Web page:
Vultures have often been accused of being disagreeable to each other. Turkey Vultures are not particularly disagreeable. When you see two, tugging with each other over a piece of flesh, they aren't being competitive they are helping each other tear swallow size bits off the big piece.
They're monogamous and mate for live which we tend to think is sweet. They will often use a nesting site year after year. Very homey. Unfortunately at that point it really begins to smell.
Speaking of smell, theirs is quite keen , particularly for carrion less than 24 hours old. They'd prefer to eat it within that time frame, but it doesn't always work out that way. Theirs is a kind of feast or famine kind of job therefore when there is food they pig out and when there's not they can last for sometime without eating.

Their digestion is iron clad and deals with toxins and bacteria so that what they excrete is quite clean compared to what goes in at the beginning.
They alert other members of the flock when they find food, which seems like a characteristic we'd find attractive--it's just the rest doesn't quite make up for it.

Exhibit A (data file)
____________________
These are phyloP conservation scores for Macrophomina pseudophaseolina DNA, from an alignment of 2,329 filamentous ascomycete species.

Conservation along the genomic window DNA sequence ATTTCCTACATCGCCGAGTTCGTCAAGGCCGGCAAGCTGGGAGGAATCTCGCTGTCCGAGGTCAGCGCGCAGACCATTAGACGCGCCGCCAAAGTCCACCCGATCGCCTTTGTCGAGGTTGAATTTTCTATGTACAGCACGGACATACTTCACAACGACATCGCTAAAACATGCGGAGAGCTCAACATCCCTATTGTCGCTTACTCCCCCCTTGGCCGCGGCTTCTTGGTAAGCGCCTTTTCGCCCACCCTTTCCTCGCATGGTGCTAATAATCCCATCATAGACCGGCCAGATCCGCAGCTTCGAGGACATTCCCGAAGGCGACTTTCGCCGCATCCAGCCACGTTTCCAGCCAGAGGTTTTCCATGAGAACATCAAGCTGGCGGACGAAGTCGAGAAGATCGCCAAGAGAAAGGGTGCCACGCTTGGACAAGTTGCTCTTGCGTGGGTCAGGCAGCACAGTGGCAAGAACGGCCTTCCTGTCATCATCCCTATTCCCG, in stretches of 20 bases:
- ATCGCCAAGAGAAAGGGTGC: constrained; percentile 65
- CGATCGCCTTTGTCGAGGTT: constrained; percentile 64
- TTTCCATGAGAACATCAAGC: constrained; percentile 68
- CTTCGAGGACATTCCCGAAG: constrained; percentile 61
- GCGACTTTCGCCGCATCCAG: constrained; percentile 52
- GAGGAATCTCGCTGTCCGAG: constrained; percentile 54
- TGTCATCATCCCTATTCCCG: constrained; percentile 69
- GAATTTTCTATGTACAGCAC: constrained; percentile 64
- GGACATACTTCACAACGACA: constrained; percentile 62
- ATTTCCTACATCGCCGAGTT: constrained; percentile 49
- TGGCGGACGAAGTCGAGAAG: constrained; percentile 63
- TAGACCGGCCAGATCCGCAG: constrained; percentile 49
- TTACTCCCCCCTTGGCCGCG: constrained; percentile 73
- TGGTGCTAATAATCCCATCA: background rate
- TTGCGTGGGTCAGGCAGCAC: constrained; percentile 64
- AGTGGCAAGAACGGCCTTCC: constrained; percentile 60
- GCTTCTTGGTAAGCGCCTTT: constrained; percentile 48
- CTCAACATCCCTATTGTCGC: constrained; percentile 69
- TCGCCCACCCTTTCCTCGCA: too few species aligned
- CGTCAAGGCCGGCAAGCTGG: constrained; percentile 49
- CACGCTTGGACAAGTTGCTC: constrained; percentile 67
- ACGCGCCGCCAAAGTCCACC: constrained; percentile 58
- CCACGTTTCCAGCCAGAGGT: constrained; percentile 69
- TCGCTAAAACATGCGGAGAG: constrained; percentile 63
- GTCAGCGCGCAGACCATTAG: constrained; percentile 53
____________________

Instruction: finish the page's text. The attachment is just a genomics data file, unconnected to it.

Though proved completely false, it's long been thought, and the thought is perpetuated by extermination companies to this day, that Turkey Vultures spread livestock disease. In actuality the exact opposite is true. They clean up diseased livestock and therefore the problem bacteria and therefore the disease, doesn't get a chance to spread.

Okay, if all is so normal why have all these Turkey Vultures just been standing in this field for hours?
Probably as they've most likely eaten recently and there aren't any thermals at the moment they are waiting for some to occur to help get them off the ground---so they wait. It's not like they're going to peak around for seeds or insects, they're not in the diet plan.
Eventually the earth will warm enough to create thermals. Then the birds will all jump in circling up higher and higher in stages. When they do that it's called a kettle, supposedly because it looked like boiling water to someone. And when they reach a height where they have enough elevation they'll disperse, floating along sniffing, looking for more food for the flock.
They truly are serving the public good. What if all that carrion just laid around? It would be far less attractive than we find them.
Donegal Browne